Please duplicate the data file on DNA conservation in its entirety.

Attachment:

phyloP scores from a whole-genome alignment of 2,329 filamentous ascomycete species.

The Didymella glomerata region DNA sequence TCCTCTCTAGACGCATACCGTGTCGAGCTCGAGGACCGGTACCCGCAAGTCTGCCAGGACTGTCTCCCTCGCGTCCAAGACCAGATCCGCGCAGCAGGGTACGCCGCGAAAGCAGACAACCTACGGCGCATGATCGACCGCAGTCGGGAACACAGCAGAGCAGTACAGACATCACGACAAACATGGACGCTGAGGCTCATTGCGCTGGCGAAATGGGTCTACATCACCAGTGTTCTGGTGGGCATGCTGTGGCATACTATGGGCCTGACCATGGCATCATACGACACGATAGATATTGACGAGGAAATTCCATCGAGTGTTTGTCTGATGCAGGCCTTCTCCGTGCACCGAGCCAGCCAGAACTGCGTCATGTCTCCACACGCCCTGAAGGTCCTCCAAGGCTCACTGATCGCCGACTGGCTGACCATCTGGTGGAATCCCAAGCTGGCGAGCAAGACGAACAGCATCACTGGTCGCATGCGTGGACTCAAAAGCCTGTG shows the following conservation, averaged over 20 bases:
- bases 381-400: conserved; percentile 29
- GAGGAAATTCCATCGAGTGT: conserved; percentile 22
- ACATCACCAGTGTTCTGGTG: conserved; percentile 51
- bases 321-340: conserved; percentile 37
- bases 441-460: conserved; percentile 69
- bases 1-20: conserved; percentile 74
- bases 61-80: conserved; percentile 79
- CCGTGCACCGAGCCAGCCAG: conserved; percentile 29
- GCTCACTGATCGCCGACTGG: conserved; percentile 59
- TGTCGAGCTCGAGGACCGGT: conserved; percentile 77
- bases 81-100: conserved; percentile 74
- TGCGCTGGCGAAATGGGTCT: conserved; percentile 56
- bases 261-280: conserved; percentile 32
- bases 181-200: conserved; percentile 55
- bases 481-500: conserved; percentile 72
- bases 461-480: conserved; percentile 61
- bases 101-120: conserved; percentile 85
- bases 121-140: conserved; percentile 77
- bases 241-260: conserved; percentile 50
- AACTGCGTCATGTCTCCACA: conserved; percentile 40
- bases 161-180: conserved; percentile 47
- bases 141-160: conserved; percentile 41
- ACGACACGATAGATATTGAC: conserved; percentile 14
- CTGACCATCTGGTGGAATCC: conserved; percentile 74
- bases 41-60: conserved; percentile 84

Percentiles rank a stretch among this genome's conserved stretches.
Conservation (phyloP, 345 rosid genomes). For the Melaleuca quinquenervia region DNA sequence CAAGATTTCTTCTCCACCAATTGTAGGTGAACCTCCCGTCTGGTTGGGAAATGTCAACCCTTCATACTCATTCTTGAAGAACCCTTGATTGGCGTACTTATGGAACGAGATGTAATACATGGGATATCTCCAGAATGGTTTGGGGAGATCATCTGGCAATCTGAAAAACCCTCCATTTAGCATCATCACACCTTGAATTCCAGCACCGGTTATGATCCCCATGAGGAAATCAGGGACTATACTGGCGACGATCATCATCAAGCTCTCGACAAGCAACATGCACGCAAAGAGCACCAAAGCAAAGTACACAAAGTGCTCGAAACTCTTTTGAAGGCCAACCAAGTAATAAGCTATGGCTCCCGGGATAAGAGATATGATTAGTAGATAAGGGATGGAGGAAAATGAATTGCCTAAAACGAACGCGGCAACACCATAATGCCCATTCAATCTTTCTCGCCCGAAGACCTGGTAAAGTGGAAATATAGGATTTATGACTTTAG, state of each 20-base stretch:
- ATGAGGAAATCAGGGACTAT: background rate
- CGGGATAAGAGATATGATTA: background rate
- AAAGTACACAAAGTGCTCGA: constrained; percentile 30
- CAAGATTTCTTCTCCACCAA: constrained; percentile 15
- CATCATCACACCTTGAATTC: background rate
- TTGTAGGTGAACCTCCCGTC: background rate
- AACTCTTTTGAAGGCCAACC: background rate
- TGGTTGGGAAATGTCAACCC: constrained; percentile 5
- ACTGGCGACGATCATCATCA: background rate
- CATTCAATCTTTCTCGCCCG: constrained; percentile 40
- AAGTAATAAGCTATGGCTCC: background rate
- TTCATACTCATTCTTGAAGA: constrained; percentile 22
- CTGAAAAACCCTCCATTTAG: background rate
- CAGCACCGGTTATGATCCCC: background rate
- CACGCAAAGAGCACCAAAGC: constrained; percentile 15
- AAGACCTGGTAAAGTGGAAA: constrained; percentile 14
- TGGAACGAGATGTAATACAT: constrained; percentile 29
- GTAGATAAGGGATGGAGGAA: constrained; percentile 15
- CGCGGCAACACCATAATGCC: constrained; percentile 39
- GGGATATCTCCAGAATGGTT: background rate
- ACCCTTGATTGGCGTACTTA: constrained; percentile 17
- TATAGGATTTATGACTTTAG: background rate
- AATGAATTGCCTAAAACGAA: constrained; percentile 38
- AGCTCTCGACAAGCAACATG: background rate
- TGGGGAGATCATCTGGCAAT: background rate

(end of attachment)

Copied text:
phyloP scores from a whole-genome alignment of 2,329 filamentous ascomycete species.

The Didymella glomerata region DNA sequence TCCTCTCTAGACGCATACCGTGTCGAGCTCGAGGACCGGTACCCGCAAGTCTGCCAGGACTGTCTCCCTCGCGTCCAAGACCAGATCCGCGCAGCAGGGTACGCCGCGAAAGCAGACAACCTACGGCGCATGATCGACCGCAGTCGGGAACACAGCAGAGCAGTACAGACATCACGACAAACATGGACGCTGAGGCTCATTGCGCTGGCGAAATGGGTCTACATCACCAGTGTTCTGGTGGGCATGCTGTGGCATACTATGGGCCTGACCATGGCATCATACGACACGATAGATATTGACGAGGAAATTCCATCGAGTGTTTGTCTGATGCAGGCCTTCTCCGTGCACCGAGCCAGCCAGAACTGCGTCATGTCTCCACACGCCCTGAAGGTCCTCCAAGGCTCACTGATCGCCGACTGGCTGACCATCTGGTGGAATCCCAAGCTGGCGAGCAAGACGAACAGCATCACTGGTCGCATGCGTGGACTCAAAAGCCTGTG shows the following conservation, averaged over 20 bases:
- bases 381-400: conserved; percentile 29
- GAGGAAATTCCATCGAGTGT: conserved; percentile 22
- ACATCACCAGTGTTCTGGTG: conserved; percentile 51
- bases 321-340: conserved; percentile 37
- bases 441-460: conserved; percentile 69
- bases 1-20: conserved; percentile 74
- bases 61-80: conserved; percentile 79
- CCGTGCACCGAGCCAGCCAG: conserved; percentile 29
- GCTCACTGATCGCCGACTGG: conserved; percentile 59
- TGTCGAGCTCGAGGACCGGT: conserved; percentile 77
- bases 81-100: conserved; percentile 74
- TGCGCTGGCGAAATGGGTCT: conserved; percentile 56
- bases 261-280: conserved; percentile 32
- bases 181-200: conserved; percentile 55
- bases 481-500: conserved; percentile 72
- bases 461-480: conserved; percentile 61
- bases 101-120: conserved; percentile 85
- bases 121-140: conserved; percentile 77
- bases 241-260: conserved; percentile 50
- AACTGCGTCATGTCTCCACA: conserved; percentile 40
- bases 161-180: conserved; percentile 47
- bases 141-160: conserved; percentile 41
- ACGACACGATAGATATTGAC: conserved; percentile 14
- CTGACCATCTGGTGGAATCC: conserved; percentile 74
- bases 41-60: conserved; percentile 84

Percentiles rank a stretch among this genome's conserved stretches.
Conservation (phyloP, 345 rosid genomes). For the Melaleuca quinquenervia region DNA sequence CAAGATTTCTTCTCCACCAATTGTAGGTGAACCTCCCGTCTGGTTGGGAAATGTCAACCCTTCATACTCATTCTTGAAGAACCCTTGATTGGCGTACTTATGGAACGAGATGTAATACATGGGATATCTCCAGAATGGTTTGGGGAGATCATCTGGCAATCTGAAAAACCCTCCATTTAGCATCATCACACCTTGAATTCCAGCACCGGTTATGATCCCCATGAGGAAATCAGGGACTATACTGGCGACGATCATCATCAAGCTCTCGACAAGCAACATGCACGCAAAGAGCACCAAAGCAAAGTACACAAAGTGCTCGAAACTCTTTTGAAGGCCAACCAAGTAATAAGCTATGGCTCCCGGGATAAGAGATATGATTAGTAGATAAGGGATGGAGGAAAATGAATTGCCTAAAACGAACGCGGCAACACCATAATGCCCATTCAATCTTTCTCGCCCGAAGACCTGGTAAAGTGGAAATATAGGATTTATGACTTTAG, state of each 20-base stretch:
- ATGAGGAAATCAGGGACTAT: background rate
- CGGGATAAGAGATATGATTA: background rate
- AAAGTACACAAAGTGCTCGA: constrained; percentile 30
- CAAGATTTCTTCTCCACCAA: constrained; percentile 15
- CATCATCACACCTTGAATTC: background rate
- TTGTAGGTGAACCTCCCGTC: background rate
- AACTCTTTTGAAGGCCAACC: background rate
- TGGTTGGGAAATGTCAACCC: constrained; percentile 5
- ACTGGCGACGATCATCATCA: background rate
- CATTCAATCTTTCTCGCCCG: constrained; percentile 40
- AAGTAATAAGCTATGGCTCC: background rate
- TTCATACTCATTCTTGAAGA: constrained; percentile 22
- CTGAAAAACCCTCCATTTAG: background rate
- CAGCACCGGTTATGATCCCC: background rate
- CACGCAAAGAGCACCAAAGC: constrained; percentile 15
- AAGACCTGGTAAAGTGGAAA: constrained; percentile 14
- TGGAACGAGATGTAATACAT: constrained; percentile 29
- GTAGATAAGGGATGGAGGAA: constrained; percentile 15
- CGCGGCAACACCATAATGCC: constrained; percentile 39
- GGGATATCTCCAGAATGGTT: background rate
- ACCCTTGATTGGCGTACTTA: constrained; percentile 17
- TATAGGATTTATGACTTTAG: background rate
- AATGAATTGCCTAAAACGAA: constrained; percentile 38
- AGCTCTCGACAAGCAACATG: background rate
- TGGGGAGATCATCTGGCAAT: background rate